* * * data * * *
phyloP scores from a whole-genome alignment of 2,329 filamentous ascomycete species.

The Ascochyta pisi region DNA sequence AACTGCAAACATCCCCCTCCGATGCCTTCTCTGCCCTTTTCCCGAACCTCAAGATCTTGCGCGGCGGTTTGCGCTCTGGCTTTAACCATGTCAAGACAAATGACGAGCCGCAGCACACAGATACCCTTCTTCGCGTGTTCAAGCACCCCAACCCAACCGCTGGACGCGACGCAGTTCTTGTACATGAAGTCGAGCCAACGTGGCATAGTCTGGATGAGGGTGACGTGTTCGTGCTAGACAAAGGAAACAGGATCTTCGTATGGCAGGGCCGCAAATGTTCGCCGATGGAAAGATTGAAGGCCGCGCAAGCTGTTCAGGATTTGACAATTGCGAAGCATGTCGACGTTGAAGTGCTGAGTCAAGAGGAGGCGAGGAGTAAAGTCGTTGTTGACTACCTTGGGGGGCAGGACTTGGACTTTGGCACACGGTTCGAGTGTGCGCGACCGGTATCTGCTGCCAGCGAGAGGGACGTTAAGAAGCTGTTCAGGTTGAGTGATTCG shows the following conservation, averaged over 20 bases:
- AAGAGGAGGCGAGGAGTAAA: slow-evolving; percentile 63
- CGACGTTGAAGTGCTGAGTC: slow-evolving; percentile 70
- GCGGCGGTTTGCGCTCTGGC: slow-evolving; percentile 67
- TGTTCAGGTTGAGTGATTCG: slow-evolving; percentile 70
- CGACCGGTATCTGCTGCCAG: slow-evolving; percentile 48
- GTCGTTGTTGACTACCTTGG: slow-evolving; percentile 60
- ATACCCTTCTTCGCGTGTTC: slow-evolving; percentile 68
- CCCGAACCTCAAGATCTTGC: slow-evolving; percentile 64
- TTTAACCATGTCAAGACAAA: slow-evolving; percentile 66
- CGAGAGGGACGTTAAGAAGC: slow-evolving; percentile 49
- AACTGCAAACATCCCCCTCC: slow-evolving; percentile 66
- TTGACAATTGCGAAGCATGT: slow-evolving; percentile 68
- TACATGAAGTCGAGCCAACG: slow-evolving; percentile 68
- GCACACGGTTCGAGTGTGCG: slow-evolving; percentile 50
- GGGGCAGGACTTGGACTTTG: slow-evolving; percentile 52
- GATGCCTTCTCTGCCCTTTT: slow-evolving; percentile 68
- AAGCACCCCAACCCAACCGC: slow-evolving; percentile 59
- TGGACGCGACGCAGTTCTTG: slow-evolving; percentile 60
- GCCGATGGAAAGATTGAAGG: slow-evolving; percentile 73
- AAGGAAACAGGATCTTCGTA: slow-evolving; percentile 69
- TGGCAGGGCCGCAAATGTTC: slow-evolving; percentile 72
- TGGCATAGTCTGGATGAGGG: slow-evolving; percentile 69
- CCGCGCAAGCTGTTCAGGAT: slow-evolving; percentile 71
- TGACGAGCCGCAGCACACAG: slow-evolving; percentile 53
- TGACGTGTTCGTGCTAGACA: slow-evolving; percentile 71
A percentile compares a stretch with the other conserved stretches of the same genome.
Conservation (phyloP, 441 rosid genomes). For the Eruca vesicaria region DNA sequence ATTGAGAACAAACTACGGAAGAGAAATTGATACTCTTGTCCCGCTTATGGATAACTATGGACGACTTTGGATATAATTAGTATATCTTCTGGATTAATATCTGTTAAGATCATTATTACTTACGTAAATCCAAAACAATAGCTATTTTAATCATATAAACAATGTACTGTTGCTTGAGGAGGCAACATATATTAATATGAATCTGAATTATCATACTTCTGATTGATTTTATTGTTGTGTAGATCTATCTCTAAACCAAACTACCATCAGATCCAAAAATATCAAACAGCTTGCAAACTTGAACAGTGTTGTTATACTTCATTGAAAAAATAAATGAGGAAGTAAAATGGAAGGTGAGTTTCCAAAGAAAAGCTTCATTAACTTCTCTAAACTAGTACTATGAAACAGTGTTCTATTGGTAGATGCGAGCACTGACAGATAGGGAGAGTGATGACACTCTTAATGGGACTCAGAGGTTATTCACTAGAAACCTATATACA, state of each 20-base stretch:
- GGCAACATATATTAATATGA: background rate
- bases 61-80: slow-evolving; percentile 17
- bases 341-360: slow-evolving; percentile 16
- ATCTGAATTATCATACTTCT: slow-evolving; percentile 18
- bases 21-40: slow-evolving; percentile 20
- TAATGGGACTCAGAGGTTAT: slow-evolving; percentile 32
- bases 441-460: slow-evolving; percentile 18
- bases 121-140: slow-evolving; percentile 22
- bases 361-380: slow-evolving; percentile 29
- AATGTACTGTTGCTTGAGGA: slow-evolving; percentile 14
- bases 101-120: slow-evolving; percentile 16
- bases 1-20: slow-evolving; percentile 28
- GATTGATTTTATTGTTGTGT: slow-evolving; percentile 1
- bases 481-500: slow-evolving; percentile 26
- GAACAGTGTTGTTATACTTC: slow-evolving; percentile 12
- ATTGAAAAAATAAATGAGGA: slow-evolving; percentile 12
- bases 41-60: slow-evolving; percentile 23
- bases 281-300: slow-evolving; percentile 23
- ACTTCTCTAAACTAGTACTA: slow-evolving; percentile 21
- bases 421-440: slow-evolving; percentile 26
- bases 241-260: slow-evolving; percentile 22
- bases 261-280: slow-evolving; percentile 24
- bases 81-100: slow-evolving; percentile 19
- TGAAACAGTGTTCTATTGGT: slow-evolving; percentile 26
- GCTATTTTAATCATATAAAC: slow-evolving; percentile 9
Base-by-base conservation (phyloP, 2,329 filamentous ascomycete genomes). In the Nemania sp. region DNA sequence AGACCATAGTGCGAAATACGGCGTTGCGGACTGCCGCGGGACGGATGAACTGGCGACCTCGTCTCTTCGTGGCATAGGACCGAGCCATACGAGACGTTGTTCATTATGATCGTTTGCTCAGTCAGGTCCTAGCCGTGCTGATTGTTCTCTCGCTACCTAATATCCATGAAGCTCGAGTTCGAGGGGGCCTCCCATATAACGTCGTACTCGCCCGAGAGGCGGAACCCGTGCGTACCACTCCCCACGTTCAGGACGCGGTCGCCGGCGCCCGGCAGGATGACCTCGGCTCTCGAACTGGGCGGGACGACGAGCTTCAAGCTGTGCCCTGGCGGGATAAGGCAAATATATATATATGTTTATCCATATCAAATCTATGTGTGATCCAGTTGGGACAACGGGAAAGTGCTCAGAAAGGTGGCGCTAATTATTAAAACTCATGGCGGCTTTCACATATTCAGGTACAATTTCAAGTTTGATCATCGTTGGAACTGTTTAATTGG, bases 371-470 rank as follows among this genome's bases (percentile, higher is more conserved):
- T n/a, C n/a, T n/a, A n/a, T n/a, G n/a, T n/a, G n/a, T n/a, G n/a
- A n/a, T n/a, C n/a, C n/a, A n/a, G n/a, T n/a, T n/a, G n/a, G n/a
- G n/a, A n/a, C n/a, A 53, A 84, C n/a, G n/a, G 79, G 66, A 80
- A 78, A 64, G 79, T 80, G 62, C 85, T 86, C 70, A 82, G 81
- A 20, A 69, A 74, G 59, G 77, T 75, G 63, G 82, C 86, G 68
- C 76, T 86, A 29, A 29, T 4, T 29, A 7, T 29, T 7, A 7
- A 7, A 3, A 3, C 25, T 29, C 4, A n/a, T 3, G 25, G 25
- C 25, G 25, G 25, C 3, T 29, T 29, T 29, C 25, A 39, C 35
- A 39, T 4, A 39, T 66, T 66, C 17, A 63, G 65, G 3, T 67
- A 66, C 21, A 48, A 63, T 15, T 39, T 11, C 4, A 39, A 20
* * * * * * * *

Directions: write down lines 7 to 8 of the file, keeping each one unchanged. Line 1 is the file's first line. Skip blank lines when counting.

- CGACCGGTATCTGCTGCCAG: slow-evolving; percentile 48
- GTCGTTGTTGACTACCTTGG: slow-evolving; percentile 60